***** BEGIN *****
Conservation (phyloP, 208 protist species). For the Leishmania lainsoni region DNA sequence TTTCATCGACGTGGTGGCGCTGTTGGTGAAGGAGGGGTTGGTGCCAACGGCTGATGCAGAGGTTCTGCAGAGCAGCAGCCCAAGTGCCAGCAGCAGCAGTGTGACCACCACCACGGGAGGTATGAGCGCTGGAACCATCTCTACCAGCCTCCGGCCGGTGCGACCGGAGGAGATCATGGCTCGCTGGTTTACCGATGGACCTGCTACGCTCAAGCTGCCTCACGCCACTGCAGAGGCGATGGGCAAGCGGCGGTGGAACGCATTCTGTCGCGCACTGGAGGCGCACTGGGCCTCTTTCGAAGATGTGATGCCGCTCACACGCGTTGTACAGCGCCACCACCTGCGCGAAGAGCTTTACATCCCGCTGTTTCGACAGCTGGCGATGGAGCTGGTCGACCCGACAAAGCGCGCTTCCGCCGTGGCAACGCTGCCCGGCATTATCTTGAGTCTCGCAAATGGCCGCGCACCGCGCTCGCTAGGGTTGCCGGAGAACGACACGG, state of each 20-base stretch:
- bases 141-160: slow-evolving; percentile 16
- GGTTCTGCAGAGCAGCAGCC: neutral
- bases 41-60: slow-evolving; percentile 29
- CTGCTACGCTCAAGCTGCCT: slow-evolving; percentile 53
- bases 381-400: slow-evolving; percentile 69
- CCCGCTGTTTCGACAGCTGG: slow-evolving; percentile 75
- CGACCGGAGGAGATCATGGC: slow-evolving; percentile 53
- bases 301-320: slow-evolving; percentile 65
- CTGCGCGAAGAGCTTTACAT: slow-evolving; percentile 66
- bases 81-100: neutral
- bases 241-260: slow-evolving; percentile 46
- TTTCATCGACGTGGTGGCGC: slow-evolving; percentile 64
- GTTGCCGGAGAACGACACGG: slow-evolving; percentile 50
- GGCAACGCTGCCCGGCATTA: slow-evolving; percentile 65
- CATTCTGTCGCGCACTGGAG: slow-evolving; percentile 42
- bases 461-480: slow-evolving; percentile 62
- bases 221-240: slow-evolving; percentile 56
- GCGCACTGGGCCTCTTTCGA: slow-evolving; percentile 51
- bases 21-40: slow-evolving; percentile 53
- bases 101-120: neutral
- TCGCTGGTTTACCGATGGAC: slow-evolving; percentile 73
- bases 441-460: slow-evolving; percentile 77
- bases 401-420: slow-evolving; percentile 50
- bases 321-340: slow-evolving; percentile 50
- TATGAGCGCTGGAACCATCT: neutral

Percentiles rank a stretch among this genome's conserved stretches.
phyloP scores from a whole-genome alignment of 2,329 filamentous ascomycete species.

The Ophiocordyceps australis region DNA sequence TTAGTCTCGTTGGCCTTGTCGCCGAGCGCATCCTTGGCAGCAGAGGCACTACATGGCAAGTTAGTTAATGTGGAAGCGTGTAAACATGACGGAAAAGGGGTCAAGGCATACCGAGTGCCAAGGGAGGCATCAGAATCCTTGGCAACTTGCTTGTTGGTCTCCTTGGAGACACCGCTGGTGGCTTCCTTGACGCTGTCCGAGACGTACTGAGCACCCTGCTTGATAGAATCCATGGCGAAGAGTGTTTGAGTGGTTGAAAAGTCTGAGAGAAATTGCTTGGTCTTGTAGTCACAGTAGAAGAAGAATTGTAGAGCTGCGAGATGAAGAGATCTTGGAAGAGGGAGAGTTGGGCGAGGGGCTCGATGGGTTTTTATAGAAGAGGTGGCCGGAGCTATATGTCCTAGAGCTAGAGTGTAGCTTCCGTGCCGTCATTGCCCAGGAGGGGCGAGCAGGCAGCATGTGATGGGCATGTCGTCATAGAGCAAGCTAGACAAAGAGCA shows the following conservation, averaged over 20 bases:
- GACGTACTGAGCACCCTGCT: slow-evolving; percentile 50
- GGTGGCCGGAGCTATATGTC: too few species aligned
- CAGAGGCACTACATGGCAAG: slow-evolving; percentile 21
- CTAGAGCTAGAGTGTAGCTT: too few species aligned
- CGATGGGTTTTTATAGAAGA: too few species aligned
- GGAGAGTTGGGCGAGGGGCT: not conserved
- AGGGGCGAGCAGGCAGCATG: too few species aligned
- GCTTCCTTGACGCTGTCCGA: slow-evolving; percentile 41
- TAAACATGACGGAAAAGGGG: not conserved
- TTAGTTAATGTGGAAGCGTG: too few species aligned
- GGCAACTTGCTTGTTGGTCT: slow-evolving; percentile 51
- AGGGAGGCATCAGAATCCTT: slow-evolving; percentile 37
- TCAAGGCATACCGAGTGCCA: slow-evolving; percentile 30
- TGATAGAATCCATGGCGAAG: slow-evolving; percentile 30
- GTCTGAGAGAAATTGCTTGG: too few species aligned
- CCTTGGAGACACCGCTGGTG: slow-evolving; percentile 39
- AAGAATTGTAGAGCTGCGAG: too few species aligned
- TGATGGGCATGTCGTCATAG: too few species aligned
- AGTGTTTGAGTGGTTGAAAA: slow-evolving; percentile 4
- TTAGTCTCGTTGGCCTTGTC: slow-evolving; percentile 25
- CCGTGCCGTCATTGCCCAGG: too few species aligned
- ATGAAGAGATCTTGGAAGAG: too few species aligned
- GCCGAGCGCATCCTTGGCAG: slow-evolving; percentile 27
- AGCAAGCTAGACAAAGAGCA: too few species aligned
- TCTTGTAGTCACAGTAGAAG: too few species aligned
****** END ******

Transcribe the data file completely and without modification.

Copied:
Conservation (phyloP, 208 protist species). For the Leishmania lainsoni region DNA sequence TTTCATCGACGTGGTGGCGCTGTTGGTGAAGGAGGGGTTGGTGCCAACGGCTGATGCAGAGGTTCTGCAGAGCAGCAGCCCAAGTGCCAGCAGCAGCAGTGTGACCACCACCACGGGAGGTATGAGCGCTGGAACCATCTCTACCAGCCTCCGGCCGGTGCGACCGGAGGAGATCATGGCTCGCTGGTTTACCGATGGACCTGCTACGCTCAAGCTGCCTCACGCCACTGCAGAGGCGATGGGCAAGCGGCGGTGGAACGCATTCTGTCGCGCACTGGAGGCGCACTGGGCCTCTTTCGAAGATGTGATGCCGCTCACACGCGTTGTACAGCGCCACCACCTGCGCGAAGAGCTTTACATCCCGCTGTTTCGACAGCTGGCGATGGAGCTGGTCGACCCGACAAAGCGCGCTTCCGCCGTGGCAACGCTGCCCGGCATTATCTTGAGTCTCGCAAATGGCCGCGCACCGCGCTCGCTAGGGTTGCCGGAGAACGACACGG, state of each 20-base stretch:
- bases 141-160: slow-evolving; percentile 16
- GGTTCTGCAGAGCAGCAGCC: neutral
- bases 41-60: slow-evolving; percentile 29
- CTGCTACGCTCAAGCTGCCT: slow-evolving; percentile 53
- bases 381-400: slow-evolving; percentile 69
- CCCGCTGTTTCGACAGCTGG: slow-evolving; percentile 75
- CGACCGGAGGAGATCATGGC: slow-evolving; percentile 53
- bases 301-320: slow-evolving; percentile 65
- CTGCGCGAAGAGCTTTACAT: slow-evolving; percentile 66
- bases 81-100: neutral
- bases 241-260: slow-evolving; percentile 46
- TTTCATCGACGTGGTGGCGC: slow-evolving; percentile 64
- GTTGCCGGAGAACGACACGG: slow-evolving; percentile 50
- GGCAACGCTGCCCGGCATTA: slow-evolving; percentile 65
- CATTCTGTCGCGCACTGGAG: slow-evolving; percentile 42
- bases 461-480: slow-evolving; percentile 62
- bases 221-240: slow-evolving; percentile 56
- GCGCACTGGGCCTCTTTCGA: slow-evolving; percentile 51
- bases 21-40: slow-evolving; percentile 53
- bases 101-120: neutral
- TCGCTGGTTTACCGATGGAC: slow-evolving; percentile 73
- bases 441-460: slow-evolving; percentile 77
- bases 401-420: slow-evolving; percentile 50
- bases 321-340: slow-evolving; percentile 50
- TATGAGCGCTGGAACCATCT: neutral

Percentiles rank a stretch among this genome's conserved stretches.
phyloP scores from a whole-genome alignment of 2,329 filamentous ascomycete species.

The Ophiocordyceps australis region DNA sequence TTAGTCTCGTTGGCCTTGTCGCCGAGCGCATCCTTGGCAGCAGAGGCACTACATGGCAAGTTAGTTAATGTGGAAGCGTGTAAACATGACGGAAAAGGGGTCAAGGCATACCGAGTGCCAAGGGAGGCATCAGAATCCTTGGCAACTTGCTTGTTGGTCTCCTTGGAGACACCGCTGGTGGCTTCCTTGACGCTGTCCGAGACGTACTGAGCACCCTGCTTGATAGAATCCATGGCGAAGAGTGTTTGAGTGGTTGAAAAGTCTGAGAGAAATTGCTTGGTCTTGTAGTCACAGTAGAAGAAGAATTGTAGAGCTGCGAGATGAAGAGATCTTGGAAGAGGGAGAGTTGGGCGAGGGGCTCGATGGGTTTTTATAGAAGAGGTGGCCGGAGCTATATGTCCTAGAGCTAGAGTGTAGCTTCCGTGCCGTCATTGCCCAGGAGGGGCGAGCAGGCAGCATGTGATGGGCATGTCGTCATAGAGCAAGCTAGACAAAGAGCA shows the following conservation, averaged over 20 bases:
- GACGTACTGAGCACCCTGCT: slow-evolving; percentile 50
- GGTGGCCGGAGCTATATGTC: too few species aligned
- CAGAGGCACTACATGGCAAG: slow-evolving; percentile 21
- CTAGAGCTAGAGTGTAGCTT: too few species aligned
- CGATGGGTTTTTATAGAAGA: too few species aligned
- GGAGAGTTGGGCGAGGGGCT: not conserved
- AGGGGCGAGCAGGCAGCATG: too few species aligned
- GCTTCCTTGACGCTGTCCGA: slow-evolving; percentile 41
- TAAACATGACGGAAAAGGGG: not conserved
- TTAGTTAATGTGGAAGCGTG: too few species aligned
- GGCAACTTGCTTGTTGGTCT: slow-evolving; percentile 51
- AGGGAGGCATCAGAATCCTT: slow-evolving; percentile 37
- TCAAGGCATACCGAGTGCCA: slow-evolving; percentile 30
- TGATAGAATCCATGGCGAAG: slow-evolving; percentile 30
- GTCTGAGAGAAATTGCTTGG: too few species aligned
- CCTTGGAGACACCGCTGGTG: slow-evolving; percentile 39
- AAGAATTGTAGAGCTGCGAG: too few species aligned
- TGATGGGCATGTCGTCATAG: too few species aligned
- AGTGTTTGAGTGGTTGAAAA: slow-evolving; percentile 4
- TTAGTCTCGTTGGCCTTGTC: slow-evolving; percentile 25
- CCGTGCCGTCATTGCCCAGG: too few species aligned
- ATGAAGAGATCTTGGAAGAG: too few species aligned
- GCCGAGCGCATCCTTGGCAG: slow-evolving; percentile 27
- AGCAAGCTAGACAAAGAGCA: too few species aligned
- TCTTGTAGTCACAGTAGAAG: too few species aligned